Common types of revolving debt are credit and debit cards as well as home equity lines of credit.
In contrast, installment debt are loans with a fixed amount that doesn’t change. It also has fixed payments you need to meet at certain times. Once the amount ifs paid off the debt is finished. You can’t draw on the loan anymore. If you want more money, you’ll need to apply for another one.
Common types of installment debt are student loans and mortgages.
So why bother?
- That’s because revolving debt means you never run out of it. So, there’s the danger of you relying on it so much. And, if it takes you long to pay the remaining balance, the interest rates can add up costing you a lot of money.
- There’s also the issue of credit utilization. Credit utilization is how much of your total credit limit you’re using. For example, you have a total balance of $600 in all your cards. And, the total credit limit of all your cards is $2,000. That manes $600/$2,000 = 30%. Keeping a high credit utilization hurts your credit score.
Reason #4: Credit Score
That brings us to your credit score. Not using your credit card wisely, can be bad for your credit score. This in turn can impact how well you’re able to borrow money, how much you can borrow, and what interest rates your loans will have.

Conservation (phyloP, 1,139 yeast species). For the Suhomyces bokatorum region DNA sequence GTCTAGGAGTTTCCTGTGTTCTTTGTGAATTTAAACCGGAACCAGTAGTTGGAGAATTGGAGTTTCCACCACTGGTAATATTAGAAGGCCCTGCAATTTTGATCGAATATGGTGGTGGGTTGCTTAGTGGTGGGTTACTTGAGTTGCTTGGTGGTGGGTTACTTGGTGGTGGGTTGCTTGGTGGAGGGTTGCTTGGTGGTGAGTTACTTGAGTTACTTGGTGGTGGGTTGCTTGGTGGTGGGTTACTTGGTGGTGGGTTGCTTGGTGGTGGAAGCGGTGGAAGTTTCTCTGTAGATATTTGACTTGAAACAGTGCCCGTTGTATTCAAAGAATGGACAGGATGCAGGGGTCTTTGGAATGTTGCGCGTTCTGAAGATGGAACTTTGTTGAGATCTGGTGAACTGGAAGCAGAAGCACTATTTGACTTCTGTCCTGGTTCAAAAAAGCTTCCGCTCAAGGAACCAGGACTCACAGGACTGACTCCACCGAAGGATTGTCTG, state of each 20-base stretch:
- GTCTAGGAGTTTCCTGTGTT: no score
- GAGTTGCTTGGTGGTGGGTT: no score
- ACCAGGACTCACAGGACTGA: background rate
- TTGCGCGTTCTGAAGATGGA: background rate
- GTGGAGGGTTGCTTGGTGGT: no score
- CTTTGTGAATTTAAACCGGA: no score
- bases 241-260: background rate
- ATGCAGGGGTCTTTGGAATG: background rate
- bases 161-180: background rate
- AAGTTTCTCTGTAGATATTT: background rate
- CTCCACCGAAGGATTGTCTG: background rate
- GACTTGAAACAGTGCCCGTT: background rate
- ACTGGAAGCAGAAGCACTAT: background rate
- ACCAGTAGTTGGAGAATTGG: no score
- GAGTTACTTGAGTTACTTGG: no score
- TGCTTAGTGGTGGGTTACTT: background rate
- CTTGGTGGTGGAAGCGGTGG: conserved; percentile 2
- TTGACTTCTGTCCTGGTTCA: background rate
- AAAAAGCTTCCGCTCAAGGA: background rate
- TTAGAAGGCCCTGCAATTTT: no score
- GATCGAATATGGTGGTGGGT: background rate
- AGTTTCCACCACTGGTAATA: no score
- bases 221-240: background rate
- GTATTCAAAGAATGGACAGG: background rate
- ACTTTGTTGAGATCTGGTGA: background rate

Here’s a quick list of things that credit score affects.
- It affects how you borrow money. Whether your loan gets approved or not, how much lenders are willing to risk on you and what interest rates you get. Lower credit scores negatively affect all these factors.
- Better financial deals.
- It affects your insurance premiums.
- Some employers check your credit as well.
Reason #5: Other Fees
Any time you get a new card, make sure you read its Terms & Conditions very well. Read it a few times if needed and take notes.
You can staple or clip your notes with the initial “Congratulations” letter they send you for becoming a card holder.
One section to make sure your read are all the extra fees. One fee that’s sure to be there is the Late Fees. This is an amount charged to you when you don’t pay the minimum amount by the due date.
In addition, there is the Penalty APR, where the card company can increase your rate when you don’t pay in time.
Reason #6: Cash Advances
In addition to credit card debt, many banks also offer cash advance features with your card. This is a great feature if you’re in a bind and need quick cash you may not currently have.
But beware, the APR or interest rate that comes with cash advances is very high.
Additionally, the moment you take out the cash advance, it automatically starts accruing (earning) interest. So, you don’t have any grace period, unlike the 30 days or so you get before your credit card bill for the month is due.
This puts you at a disadvantage from the get go as far as managing your debt goes.
Figure Out How Much Credit Card Debt Do You Have
Now that we know why paying off your credit card debt is important, it’s time to assess your current situation.